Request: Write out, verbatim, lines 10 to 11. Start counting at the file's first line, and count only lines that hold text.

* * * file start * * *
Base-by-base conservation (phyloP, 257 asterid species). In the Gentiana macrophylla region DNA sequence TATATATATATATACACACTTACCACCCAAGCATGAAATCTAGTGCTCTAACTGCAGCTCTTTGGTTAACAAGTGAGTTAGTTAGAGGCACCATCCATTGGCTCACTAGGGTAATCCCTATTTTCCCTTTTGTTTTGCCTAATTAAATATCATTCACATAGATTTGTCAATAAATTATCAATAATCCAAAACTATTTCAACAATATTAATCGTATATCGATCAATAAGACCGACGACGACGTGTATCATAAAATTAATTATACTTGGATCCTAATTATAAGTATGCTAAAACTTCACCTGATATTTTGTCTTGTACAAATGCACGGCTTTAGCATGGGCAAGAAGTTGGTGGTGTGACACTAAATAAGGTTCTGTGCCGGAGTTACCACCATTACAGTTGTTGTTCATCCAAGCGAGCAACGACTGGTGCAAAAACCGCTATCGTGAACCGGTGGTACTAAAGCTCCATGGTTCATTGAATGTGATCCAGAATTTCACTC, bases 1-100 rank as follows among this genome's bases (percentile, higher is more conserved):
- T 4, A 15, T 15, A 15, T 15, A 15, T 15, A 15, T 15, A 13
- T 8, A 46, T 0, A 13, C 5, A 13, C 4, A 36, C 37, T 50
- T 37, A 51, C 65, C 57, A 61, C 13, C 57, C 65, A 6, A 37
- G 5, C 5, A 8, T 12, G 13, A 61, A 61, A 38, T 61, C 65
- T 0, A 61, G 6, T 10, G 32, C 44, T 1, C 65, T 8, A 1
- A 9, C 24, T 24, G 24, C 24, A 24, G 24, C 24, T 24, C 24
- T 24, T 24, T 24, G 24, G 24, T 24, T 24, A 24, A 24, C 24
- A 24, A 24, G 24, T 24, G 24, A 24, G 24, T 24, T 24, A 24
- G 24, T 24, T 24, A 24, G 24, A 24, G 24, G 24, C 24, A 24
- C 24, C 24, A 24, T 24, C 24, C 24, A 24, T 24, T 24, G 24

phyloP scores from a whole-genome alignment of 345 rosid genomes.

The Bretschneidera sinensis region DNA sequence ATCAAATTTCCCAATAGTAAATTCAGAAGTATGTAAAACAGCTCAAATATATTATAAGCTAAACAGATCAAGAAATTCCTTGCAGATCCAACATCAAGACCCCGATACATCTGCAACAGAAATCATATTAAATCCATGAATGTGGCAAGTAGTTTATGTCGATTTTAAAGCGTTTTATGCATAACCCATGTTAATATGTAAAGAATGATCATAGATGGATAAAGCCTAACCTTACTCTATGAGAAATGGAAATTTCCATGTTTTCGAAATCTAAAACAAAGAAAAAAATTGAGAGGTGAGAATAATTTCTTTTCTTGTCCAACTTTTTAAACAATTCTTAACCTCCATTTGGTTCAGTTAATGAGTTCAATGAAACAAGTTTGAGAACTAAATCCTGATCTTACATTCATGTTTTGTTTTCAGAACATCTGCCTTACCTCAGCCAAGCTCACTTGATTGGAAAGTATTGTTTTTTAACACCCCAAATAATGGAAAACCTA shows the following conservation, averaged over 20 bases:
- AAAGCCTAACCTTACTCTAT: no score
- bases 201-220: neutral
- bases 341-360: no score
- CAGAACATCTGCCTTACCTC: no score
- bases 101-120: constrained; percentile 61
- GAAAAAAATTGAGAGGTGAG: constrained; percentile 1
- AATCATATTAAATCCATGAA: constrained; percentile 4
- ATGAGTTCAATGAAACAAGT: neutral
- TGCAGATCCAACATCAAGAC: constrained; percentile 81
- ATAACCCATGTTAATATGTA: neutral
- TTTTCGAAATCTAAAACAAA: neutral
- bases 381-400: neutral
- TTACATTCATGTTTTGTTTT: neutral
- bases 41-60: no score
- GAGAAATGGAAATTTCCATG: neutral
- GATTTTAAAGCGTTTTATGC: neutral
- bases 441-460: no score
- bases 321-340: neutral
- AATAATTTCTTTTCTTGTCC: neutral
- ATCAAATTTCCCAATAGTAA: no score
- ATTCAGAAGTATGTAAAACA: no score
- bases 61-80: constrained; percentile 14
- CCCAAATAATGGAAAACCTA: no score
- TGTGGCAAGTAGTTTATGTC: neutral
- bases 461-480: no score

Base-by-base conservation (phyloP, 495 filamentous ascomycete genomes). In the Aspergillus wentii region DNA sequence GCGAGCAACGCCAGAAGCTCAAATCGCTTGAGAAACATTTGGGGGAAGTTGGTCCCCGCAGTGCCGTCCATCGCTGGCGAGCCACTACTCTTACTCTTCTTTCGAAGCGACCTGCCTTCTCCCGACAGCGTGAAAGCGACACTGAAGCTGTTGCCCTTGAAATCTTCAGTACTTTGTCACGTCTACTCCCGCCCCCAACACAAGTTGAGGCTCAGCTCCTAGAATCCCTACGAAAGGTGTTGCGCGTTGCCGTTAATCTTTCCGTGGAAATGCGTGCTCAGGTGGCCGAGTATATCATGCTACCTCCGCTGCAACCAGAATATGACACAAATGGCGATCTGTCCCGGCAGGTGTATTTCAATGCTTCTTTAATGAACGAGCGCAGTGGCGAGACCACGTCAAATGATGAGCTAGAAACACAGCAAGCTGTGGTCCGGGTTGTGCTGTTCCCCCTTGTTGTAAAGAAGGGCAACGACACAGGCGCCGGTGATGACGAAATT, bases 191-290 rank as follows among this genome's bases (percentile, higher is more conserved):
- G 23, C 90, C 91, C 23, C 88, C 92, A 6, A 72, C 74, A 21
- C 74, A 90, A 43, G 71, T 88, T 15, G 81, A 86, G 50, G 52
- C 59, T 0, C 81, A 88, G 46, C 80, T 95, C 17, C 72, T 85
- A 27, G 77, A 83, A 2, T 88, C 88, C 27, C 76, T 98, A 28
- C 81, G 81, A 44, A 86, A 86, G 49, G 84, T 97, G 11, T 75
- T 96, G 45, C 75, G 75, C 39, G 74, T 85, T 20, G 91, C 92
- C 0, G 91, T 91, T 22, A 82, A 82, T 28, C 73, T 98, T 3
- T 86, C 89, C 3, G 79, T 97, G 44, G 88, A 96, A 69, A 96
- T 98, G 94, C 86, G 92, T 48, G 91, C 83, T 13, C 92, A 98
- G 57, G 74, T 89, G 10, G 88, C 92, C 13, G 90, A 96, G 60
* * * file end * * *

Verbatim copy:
- G 24, T 24, T 24, A 24, G 24, A 24, G 24, G 24, C 24, A 24
- C 24, C 24, A 24, T 24, C 24, C 24, A 24, T 24, T 24, G 24